- Series: Consumer One-Off
- Hardcover: 219 pages
- Publisher: McGraw-Hill Education; 1 edition (April 16, 2002)
- Language: English
- ISBN-10: 0072223642
- ISBN-13: 978-0072223644
- Product Dimensions: 6.1 x 1 x 9.1 inches
- Shipping Weight: 1.1 pounds (View shipping rates and policies)
- Average Customer Review: 33 customer reviews
- Amazon Best Sellers Rank: #1,699,159 in Books (See Top 100 in Books)
Enter your mobile number or email address below and we'll send you a link to download the free Kindle App. Then you can start reading Kindle books on your smartphone, tablet, or computer - no Kindle device required.
To get the free app, enter your mobile phone number.
The Hacker Diaries : Confessions of Teenage Hackers 1st Edition
Use the Amazon App to scan ISBNs and compare prices.
See the Best Books of 2017
Looking for something great to read? Browse our editors' picks for the best books of the year in fiction, nonfiction, mysteries, children's books, and much more.
What other items do customers buy after viewing this item?
"Terrorists are strategic actors. They choose their targets deliberately based on the weakness they observe in our defenses and our preparedness. We must defend ourselves against a wide range of means and methods of attack. Terrorists continue to employ conventional means of attack, while at the same time gaining in expertise in less traditional means, such as cyber attacks."
From the Back Cover
To many who knew him, there was nothing odd about him. He was a normal kid...
On February 7, 2000, Yahoo.com was the first victim of the biggest distributed denial-of-service attack ever to hit the Internet. On May 8th, Buy.com was battling a massive denial-of-service attack. Later that afternoon, eBay.com also reported significant outages of service, as did Amazon.com. Then CNN's global online news operation started to grind to a crawl. By the following day, Datek and E-Trade entered crisis mode...all thanks to an ordinary fourteen-year-old kid.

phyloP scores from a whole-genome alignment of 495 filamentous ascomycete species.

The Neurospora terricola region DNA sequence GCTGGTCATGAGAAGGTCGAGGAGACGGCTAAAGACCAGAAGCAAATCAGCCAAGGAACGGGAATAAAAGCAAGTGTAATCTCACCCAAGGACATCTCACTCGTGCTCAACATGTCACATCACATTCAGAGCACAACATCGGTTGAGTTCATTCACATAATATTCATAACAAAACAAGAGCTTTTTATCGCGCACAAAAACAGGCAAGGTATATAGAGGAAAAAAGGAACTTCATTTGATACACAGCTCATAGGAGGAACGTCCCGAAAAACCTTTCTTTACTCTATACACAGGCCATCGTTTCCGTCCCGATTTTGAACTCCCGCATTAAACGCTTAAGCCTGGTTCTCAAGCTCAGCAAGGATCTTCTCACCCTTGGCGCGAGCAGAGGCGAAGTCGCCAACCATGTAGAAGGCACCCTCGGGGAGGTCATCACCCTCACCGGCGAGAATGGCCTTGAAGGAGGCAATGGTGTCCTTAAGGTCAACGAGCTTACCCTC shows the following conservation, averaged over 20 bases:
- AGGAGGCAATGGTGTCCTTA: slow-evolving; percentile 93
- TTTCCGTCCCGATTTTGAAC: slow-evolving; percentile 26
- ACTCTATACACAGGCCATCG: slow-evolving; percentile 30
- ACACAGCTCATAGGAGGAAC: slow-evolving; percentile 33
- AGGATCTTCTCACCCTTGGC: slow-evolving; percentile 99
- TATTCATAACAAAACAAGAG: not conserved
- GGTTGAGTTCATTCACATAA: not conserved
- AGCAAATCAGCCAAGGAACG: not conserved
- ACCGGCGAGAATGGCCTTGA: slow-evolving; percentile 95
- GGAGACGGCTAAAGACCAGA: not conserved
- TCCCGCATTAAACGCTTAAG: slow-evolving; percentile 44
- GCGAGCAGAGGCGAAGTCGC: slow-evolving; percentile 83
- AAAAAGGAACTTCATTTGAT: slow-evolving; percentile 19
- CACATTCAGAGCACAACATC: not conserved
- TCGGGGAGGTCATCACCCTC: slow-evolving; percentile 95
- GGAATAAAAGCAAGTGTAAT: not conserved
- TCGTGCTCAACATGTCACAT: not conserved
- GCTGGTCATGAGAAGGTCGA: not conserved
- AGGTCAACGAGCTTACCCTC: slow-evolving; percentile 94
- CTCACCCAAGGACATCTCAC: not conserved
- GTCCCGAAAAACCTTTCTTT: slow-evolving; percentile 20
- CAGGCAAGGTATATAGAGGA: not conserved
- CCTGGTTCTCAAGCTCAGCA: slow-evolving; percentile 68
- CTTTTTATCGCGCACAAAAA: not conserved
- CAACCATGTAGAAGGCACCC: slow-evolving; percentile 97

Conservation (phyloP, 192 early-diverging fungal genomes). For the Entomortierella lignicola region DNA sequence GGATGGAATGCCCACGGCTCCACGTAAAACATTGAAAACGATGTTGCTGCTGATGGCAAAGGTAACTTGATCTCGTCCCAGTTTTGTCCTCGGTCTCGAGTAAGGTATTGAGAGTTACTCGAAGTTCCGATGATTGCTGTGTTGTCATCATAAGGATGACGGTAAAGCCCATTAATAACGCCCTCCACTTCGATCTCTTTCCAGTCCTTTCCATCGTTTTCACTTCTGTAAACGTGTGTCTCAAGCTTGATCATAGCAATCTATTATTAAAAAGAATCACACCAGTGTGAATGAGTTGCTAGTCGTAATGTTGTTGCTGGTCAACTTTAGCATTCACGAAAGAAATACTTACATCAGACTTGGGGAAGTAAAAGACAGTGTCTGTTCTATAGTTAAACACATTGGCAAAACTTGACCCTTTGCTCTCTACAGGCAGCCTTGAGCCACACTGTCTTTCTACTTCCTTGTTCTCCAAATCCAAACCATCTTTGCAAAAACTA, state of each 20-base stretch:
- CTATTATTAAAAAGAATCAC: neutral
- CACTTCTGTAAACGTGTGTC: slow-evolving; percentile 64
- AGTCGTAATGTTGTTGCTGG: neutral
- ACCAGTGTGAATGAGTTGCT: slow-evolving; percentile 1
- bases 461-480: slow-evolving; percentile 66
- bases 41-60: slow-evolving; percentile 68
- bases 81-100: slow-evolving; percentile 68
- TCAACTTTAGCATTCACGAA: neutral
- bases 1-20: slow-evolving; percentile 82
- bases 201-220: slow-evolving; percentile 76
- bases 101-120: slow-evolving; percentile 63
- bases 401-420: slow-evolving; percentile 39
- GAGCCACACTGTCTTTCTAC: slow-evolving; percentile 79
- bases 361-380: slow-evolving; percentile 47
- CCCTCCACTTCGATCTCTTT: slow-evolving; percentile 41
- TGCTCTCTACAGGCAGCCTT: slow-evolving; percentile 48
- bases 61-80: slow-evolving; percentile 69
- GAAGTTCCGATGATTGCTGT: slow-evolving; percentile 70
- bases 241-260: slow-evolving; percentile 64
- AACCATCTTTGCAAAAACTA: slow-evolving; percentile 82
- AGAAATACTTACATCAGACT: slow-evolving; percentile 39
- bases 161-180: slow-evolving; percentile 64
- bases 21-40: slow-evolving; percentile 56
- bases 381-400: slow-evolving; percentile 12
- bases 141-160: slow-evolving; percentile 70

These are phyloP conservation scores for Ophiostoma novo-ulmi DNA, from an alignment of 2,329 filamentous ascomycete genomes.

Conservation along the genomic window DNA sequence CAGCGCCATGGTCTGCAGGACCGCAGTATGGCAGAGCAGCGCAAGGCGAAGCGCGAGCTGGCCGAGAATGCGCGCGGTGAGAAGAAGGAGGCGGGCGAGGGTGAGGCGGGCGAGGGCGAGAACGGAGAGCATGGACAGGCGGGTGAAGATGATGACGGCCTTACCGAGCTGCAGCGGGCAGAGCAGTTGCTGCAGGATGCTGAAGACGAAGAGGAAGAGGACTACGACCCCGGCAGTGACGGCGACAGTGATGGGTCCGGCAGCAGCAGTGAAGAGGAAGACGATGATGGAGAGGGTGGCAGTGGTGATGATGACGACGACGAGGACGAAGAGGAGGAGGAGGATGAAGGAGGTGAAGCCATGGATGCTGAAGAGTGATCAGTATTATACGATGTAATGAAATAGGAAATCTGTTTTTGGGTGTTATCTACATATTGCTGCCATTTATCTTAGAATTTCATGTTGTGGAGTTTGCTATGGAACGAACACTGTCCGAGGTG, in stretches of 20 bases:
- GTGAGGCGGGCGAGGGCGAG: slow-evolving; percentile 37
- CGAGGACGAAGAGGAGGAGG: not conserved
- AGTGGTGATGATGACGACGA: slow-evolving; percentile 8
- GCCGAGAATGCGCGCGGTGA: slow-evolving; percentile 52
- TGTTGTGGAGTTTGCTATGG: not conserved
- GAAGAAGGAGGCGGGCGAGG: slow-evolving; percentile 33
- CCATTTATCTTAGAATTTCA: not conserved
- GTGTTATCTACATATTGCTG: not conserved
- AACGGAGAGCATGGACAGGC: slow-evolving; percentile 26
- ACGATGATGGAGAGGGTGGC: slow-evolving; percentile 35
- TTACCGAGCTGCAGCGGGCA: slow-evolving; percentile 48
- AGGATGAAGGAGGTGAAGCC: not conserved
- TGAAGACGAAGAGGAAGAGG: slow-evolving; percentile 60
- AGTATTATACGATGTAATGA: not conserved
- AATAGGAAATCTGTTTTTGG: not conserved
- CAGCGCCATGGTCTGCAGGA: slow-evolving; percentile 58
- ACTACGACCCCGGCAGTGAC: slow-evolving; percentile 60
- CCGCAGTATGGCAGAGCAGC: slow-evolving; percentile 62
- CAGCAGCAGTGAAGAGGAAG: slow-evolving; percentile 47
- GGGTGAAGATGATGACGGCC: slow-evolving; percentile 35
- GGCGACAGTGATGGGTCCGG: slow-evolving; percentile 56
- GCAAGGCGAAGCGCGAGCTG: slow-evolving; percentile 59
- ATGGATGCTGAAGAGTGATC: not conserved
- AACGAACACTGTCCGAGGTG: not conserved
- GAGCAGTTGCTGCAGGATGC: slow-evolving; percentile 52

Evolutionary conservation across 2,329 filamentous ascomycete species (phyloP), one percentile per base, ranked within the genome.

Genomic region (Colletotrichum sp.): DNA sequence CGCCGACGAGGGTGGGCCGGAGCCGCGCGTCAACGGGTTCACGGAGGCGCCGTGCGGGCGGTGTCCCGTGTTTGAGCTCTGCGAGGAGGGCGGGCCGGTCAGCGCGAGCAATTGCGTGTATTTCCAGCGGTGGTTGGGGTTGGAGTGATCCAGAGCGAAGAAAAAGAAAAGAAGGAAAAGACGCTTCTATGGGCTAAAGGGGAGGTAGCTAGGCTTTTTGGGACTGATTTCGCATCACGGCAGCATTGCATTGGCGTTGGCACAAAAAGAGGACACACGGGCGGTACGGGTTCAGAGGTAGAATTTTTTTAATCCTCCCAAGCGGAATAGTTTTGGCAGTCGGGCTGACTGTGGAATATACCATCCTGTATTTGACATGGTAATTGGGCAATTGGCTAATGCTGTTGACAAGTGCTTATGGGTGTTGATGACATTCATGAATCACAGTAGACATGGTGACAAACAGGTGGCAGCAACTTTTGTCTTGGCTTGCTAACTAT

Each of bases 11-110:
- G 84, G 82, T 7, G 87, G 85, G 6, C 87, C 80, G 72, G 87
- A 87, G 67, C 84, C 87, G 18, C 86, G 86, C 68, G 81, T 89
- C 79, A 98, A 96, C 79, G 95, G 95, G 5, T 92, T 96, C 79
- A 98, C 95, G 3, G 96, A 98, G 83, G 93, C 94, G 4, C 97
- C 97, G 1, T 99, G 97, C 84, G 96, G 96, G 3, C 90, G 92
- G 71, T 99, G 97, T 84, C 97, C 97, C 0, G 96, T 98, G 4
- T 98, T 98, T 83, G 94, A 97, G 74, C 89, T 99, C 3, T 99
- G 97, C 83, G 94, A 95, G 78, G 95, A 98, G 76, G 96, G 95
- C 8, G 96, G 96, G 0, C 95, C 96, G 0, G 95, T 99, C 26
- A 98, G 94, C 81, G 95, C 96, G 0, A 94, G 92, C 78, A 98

Friends and neighbors were shocked to learn that the skinny, dark-haired, boy next door who loved playing basketball--almost as much as he loved computers--would cause millions of dollars worth of damage on the Internet and capture the attention of the online world--and the federal government. He was known online as "Mafiaboy" and, to the FBI, as the most notorious teenage hacker of all time. He did it all from his bedroom PC. And he's not alone.
Computer hacking and Web site defacement has become a national pastime for America's teenagers, and according to the stories you'll read about in The Hacker Diaries--it is only the beginning. But who exactly are these kids and what motivates a hacker to strike? Why do average teenagers get involved in hacking in the first place? This compelling and revealing book sets out to answer these questions--and some of the answers will surprise you. Through fascinating interviews with FBI agents, criminal psychologists, law-enforcement officials--as well as current and former hackers--you'll get a glimpse inside the mind of today's teenage hacker. Learn how they think, find out what it was like for them growing up, and understand the internal and external pressures that pushed them deeper and deeper into the hacker underground. Every hacker has a life and story of his or her own. One teenager's insatiable curiosity as to how the family's VCR worked was enough to trigger a career of cracking into computer systems. This is a remarkable story of technological wizardry, creativity, dedication, youthful angst, frustration and disconnection from society, boredom, anger, and jail time. Teenage hackers are not all indifferent punks. They're just like every other kid and some of them probably live in your neighborhood. They're there. All you have to do is look.